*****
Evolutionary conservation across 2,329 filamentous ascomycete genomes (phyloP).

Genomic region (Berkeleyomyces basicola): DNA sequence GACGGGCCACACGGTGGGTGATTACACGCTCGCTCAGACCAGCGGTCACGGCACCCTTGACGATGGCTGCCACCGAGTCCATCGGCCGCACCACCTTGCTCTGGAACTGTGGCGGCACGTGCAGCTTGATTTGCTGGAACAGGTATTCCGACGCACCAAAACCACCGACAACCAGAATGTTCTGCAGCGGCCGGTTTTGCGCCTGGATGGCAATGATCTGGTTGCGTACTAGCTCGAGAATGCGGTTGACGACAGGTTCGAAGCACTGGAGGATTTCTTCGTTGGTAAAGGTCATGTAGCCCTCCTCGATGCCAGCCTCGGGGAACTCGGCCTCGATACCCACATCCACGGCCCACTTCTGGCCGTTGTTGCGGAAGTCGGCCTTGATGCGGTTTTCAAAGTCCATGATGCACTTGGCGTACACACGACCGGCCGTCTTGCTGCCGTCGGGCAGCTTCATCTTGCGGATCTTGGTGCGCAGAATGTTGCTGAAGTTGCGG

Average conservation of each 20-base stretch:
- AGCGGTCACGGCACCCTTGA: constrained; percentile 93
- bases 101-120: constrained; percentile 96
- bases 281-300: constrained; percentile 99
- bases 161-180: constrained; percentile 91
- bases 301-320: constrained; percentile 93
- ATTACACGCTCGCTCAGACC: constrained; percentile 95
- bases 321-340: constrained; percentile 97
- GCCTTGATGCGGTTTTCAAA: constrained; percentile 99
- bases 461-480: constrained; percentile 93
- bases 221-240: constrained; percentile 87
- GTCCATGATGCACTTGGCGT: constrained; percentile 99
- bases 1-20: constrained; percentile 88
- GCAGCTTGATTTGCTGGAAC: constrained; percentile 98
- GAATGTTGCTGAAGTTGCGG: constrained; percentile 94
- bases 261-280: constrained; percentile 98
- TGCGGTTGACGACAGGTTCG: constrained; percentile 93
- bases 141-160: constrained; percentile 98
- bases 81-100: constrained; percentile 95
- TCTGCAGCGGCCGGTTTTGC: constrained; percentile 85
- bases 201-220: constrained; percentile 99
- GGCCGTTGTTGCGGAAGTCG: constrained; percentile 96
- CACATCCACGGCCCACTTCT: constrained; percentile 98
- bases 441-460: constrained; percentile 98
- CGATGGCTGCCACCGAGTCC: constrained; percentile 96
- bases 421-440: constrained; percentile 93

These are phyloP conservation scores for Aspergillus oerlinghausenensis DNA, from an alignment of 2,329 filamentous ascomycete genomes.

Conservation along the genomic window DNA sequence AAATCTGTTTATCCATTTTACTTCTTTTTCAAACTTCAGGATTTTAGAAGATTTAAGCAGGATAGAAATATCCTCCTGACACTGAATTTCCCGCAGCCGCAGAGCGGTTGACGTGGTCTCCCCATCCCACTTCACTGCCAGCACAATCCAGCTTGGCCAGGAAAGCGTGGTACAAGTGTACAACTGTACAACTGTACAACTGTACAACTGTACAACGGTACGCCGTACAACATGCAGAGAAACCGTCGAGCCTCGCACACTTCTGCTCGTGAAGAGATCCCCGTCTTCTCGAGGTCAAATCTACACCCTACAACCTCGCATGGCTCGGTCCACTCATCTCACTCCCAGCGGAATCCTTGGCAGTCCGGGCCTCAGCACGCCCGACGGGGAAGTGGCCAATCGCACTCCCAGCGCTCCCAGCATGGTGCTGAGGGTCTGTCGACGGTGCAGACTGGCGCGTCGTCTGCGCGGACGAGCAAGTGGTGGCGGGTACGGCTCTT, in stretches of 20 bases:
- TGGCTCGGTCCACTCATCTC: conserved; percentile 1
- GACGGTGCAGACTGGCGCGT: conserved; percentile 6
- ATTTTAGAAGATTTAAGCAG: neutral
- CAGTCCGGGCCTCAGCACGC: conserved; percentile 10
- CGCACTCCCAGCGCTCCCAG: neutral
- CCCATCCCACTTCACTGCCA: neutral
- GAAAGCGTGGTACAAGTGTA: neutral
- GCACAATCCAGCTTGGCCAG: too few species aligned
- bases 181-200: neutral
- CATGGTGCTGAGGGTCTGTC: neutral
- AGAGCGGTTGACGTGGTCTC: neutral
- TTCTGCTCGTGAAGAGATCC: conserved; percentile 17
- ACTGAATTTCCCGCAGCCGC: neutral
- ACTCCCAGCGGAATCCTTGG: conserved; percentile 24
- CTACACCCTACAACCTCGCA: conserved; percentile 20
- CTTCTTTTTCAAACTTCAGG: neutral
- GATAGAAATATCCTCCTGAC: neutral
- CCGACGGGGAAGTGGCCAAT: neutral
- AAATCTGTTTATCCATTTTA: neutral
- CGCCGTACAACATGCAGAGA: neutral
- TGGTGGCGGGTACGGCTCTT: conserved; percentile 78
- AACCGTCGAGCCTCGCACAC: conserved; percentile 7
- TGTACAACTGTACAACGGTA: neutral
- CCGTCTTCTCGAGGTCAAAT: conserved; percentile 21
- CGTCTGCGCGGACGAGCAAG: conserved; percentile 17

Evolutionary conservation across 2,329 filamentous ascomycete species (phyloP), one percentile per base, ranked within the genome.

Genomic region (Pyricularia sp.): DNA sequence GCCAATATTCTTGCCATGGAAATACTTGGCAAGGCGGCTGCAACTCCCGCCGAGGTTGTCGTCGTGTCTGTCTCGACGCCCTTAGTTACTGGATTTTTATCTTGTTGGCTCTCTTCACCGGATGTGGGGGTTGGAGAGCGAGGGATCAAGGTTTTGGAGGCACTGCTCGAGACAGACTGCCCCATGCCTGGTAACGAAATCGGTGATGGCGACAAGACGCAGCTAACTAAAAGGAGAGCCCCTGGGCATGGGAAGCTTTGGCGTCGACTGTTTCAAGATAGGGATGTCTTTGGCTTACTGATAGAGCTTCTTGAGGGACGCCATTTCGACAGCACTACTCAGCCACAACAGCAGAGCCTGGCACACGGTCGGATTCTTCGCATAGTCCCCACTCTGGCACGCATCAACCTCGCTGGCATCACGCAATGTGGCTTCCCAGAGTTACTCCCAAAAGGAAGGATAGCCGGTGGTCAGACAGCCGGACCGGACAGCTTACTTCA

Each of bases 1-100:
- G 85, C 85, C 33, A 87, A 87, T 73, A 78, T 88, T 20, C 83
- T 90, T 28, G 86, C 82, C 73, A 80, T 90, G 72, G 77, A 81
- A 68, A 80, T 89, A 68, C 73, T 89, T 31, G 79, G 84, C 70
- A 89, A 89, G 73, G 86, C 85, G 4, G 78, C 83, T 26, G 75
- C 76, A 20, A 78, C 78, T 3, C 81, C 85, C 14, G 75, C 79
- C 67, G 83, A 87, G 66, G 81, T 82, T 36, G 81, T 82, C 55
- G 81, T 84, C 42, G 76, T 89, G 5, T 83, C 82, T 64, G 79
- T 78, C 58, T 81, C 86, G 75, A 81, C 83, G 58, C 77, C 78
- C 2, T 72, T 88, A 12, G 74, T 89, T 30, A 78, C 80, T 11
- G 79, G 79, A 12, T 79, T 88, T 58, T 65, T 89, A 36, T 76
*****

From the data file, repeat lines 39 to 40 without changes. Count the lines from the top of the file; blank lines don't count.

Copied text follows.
- bases 181-200: neutral
- CATGGTGCTGAGGGTCTGTC: neutral